- The prominent role of post-acute care in providing CJR savings echoed the experience of other bundled payment models.
- Physician involvement provided a variety of savings to participant hospitals.
- Patient complexity played a key role in several outcome categories.
Several hospital approaches were key to obtaining savings of nearly $1,000 per episode in Medicare’s first mandatory bundled payment model.
Hospitals saved Medicare an estimated $17.4 million through the program, according to a contractor’s report on the second-year results for the Comprehensive Care for Joint Replacement (CJR) model. Hospital spending decreased by an average of $997, or 3.7%, more for CJR episodes compared with episodes in a comparison group.
The Lewin Group report tracked CJR model results from its launch in April 2016 through December 2017. The model is ongoing, but it was modified by the Trump administration starting in 2018 to cut in half the number of hospitals required to participate. Total participation declined from more than 800 hospitals to about 470.
The CJR episode of care begins with the hospitalization for lower-extremity joint replacements and continues until 90 days after hospital discharge. The bundle includes all Medicare-covered items and services provided during this period. Because of uncertainty around the per episode payment decrease to providers, however, the estimated financial impact to Medicare ranges from a $41.2 million loss to a $75.9 million savings.
- The roots of the savings identified by the Lewin researchers echoed those seen in other bundled payment programs, including:
- Reductions in institutional post-acute care (PAC) use
- Reductions in inpatient rehabilitation facility discharges by 27.4%
- Decreases in per-case skilled nursing facility payments by $508 (through a 2.3-day length-of-stay decrease)
- Increases in the share of CJR patients initially discharged to a home health agency (HHA)
Since there was no change in the proportion of patients who received HHA services at some point in the episode, there was no statistically significant change in HHA payments.
Reducing length of stay and taking other steps to derive savings
To reduce length of stay, hospitals implemented changes to pain management and physical therapy services, hospital officials told Lewin researchers.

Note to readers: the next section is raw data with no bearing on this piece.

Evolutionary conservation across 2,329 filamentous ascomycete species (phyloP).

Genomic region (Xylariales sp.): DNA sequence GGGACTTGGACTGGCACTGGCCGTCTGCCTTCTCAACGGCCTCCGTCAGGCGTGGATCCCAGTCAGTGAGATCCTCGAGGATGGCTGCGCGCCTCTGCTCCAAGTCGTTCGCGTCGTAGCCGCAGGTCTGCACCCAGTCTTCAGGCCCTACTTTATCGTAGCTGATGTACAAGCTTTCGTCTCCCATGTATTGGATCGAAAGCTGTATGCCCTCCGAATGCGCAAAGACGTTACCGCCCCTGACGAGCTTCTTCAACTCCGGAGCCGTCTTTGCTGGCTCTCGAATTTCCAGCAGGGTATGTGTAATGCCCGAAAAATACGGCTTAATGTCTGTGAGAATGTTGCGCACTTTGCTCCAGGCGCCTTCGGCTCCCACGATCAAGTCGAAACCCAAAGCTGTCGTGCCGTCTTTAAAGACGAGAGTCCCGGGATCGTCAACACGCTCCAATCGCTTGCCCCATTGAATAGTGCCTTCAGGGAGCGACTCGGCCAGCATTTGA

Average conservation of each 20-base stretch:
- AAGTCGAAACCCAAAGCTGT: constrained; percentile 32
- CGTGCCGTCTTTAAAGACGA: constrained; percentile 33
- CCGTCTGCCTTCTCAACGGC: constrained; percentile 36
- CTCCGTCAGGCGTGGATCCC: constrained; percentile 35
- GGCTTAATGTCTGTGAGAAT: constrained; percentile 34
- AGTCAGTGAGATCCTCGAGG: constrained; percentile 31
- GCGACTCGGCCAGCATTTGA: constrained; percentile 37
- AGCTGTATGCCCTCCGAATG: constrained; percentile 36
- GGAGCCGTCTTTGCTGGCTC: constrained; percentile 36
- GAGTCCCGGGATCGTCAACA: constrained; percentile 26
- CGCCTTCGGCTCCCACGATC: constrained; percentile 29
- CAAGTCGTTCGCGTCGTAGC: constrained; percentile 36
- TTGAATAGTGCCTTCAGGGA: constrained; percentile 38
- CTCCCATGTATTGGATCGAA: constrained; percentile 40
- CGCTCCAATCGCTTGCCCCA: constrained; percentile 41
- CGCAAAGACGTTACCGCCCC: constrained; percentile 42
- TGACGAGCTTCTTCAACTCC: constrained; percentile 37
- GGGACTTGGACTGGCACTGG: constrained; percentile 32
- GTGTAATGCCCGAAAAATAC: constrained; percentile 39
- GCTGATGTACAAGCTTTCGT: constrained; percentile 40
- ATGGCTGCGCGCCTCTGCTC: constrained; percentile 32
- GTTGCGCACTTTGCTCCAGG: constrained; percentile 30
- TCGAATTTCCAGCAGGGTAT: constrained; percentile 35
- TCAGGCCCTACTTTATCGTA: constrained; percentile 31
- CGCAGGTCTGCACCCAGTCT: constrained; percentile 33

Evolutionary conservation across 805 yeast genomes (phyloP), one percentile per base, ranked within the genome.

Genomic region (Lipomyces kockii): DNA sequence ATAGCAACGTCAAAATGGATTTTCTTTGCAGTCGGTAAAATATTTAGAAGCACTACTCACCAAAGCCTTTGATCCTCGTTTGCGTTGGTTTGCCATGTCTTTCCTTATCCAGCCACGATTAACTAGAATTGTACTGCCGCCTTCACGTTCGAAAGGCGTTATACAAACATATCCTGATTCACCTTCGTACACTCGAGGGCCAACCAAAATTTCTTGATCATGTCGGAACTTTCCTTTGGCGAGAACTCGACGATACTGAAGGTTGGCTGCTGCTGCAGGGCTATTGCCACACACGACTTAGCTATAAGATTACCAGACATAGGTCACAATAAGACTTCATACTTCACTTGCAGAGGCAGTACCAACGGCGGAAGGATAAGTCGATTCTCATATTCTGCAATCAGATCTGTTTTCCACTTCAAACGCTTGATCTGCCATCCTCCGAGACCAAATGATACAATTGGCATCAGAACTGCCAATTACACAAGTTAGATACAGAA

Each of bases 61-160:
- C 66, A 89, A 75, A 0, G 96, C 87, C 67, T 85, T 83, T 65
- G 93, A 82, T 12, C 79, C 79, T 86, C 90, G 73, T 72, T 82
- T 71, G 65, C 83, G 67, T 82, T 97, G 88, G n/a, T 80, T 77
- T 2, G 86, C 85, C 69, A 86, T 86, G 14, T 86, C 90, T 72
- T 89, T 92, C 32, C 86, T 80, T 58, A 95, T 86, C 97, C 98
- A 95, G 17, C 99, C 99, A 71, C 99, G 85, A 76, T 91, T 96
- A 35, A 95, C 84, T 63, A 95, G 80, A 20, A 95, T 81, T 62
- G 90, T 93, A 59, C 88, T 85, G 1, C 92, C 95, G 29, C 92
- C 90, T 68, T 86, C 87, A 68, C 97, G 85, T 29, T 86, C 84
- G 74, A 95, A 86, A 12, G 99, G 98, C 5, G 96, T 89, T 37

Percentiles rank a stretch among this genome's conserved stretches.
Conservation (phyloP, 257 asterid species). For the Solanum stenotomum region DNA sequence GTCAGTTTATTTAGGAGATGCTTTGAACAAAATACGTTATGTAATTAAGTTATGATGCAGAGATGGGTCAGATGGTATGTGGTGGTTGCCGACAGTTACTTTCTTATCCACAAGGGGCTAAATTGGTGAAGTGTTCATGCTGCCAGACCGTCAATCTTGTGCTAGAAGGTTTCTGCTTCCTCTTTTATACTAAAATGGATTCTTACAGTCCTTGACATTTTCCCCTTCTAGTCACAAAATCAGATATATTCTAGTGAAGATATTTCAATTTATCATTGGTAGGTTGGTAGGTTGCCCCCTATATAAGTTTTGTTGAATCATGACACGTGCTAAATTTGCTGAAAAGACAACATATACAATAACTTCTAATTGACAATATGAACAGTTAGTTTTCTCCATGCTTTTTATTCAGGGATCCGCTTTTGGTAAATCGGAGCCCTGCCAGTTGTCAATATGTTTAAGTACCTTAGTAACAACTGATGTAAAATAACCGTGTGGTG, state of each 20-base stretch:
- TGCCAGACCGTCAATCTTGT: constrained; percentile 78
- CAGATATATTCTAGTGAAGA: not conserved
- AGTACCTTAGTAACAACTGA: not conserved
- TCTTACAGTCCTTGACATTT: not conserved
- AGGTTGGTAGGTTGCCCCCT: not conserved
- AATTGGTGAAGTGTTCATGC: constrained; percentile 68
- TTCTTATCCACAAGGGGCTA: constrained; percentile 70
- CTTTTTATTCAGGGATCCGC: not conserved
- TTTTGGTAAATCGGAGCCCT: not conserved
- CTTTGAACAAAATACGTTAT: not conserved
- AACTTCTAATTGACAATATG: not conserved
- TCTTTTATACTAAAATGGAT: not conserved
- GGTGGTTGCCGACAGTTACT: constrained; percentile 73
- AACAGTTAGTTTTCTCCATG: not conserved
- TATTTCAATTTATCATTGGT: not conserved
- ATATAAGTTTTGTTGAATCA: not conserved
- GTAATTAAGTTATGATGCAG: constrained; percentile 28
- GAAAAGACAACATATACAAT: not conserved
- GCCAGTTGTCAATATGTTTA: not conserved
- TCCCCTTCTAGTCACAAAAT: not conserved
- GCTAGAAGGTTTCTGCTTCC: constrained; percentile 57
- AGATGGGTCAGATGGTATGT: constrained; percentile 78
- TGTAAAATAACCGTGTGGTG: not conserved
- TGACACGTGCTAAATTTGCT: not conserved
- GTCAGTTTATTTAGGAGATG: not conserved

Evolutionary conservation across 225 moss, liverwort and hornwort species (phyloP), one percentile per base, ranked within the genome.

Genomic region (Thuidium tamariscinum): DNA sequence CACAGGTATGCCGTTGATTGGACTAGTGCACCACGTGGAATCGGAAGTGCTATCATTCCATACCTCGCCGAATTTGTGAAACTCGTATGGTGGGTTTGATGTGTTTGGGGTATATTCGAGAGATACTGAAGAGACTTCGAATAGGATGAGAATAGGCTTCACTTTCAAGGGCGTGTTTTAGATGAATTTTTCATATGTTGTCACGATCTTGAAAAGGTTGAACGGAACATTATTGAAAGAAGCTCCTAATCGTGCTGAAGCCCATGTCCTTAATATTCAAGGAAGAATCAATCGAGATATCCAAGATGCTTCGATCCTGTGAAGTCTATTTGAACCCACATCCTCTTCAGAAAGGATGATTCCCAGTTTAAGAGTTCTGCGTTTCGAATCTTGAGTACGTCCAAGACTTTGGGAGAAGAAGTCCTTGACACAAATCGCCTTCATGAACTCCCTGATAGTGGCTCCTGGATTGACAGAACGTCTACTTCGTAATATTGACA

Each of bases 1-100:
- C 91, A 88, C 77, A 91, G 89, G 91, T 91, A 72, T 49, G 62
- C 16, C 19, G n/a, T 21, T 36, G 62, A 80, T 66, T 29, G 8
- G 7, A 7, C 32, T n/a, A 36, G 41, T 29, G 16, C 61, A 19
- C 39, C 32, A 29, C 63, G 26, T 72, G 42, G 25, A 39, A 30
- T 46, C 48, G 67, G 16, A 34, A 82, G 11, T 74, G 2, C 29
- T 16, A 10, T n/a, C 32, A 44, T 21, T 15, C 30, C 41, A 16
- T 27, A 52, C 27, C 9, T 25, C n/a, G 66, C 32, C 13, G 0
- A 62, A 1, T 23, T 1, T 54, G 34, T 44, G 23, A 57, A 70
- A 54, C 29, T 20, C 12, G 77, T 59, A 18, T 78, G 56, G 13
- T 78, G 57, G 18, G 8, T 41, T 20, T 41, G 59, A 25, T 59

“Hospital representatives also reported extending patient follow-up for a longer period and developing PAC protocols and preferred PAC provider networks to strengthen post-discharge outcomes,” the researchers wrote.
Savings steps that involved physicians included:
- Sharing internal cost savings with partnering providers, such as orthopedic surgeons
- Engaging surgeons in efforts to redirect patient-discharge destinations from SNFs to home
- Improving care coordination after discharge to reduce readmissions
PAC providers said they increased collaboration with other healthcare providers, including hospitals, orthopedic surgeons, primary care providers and other PAC providers.
Participants reported implementing care redesigns, including:
- Increasing physical therapy prior to surgery
- Identifying higher-risk patients early to facilitate safe discharge
- Changing pain management and physical therapy protocols
- Extending the patient follow-up period
- Developing PAC protocols and preferred PAC provider networks
Certain approaches helped hospitals thrive
Although most CJR hospitals received bonus payments under the model in at least one of the first two years, about one-quarter received none in either year. The share receiving bonus payments increased from 52% in the first year to 69% in the second.
A broad range of hospitals were included in CJR “due to its mandatory, random design,” according to the report, but common characteristics of recipients that were more likely to receive bonus payments included:
- Tending to have more CJR episodes
- Starting the CJR model with episode costs below their quality-adjusted target price
- Having higher quality scores
- Having lower average patient complexity
Meanwhile, the 23% of CJR hospitals that did not receive a bonus payment in either year had lower CJR volume, performed a smaller share of such procedures in their markets and had higher average patient complexity. Hospitals that did not earn bonus payments until the second year tended to have a reduction in the complexity of their patient mix between years.
Factors that drove hospital investments in bundled payments
Hospital leaders’ decisions on how to implement bundled payments were driven by details of the local market, possession of a complete orthopedic service line, internal resources and past experiences.
“Many interviewees indicated that the opportunity to prepare for future bundled payment models was a strong motivating factor in hospitals’ response to the model. Hospital representatives indicated that prior hospital initiatives or participation in other payment and delivery models helped prepare for the CJR model,” the report stated.
Hospital officials interviewed by the Lewin researchers said the influence of the CJR model was not distinguishable from market factors that influenced decisions about their orthopedic service lines.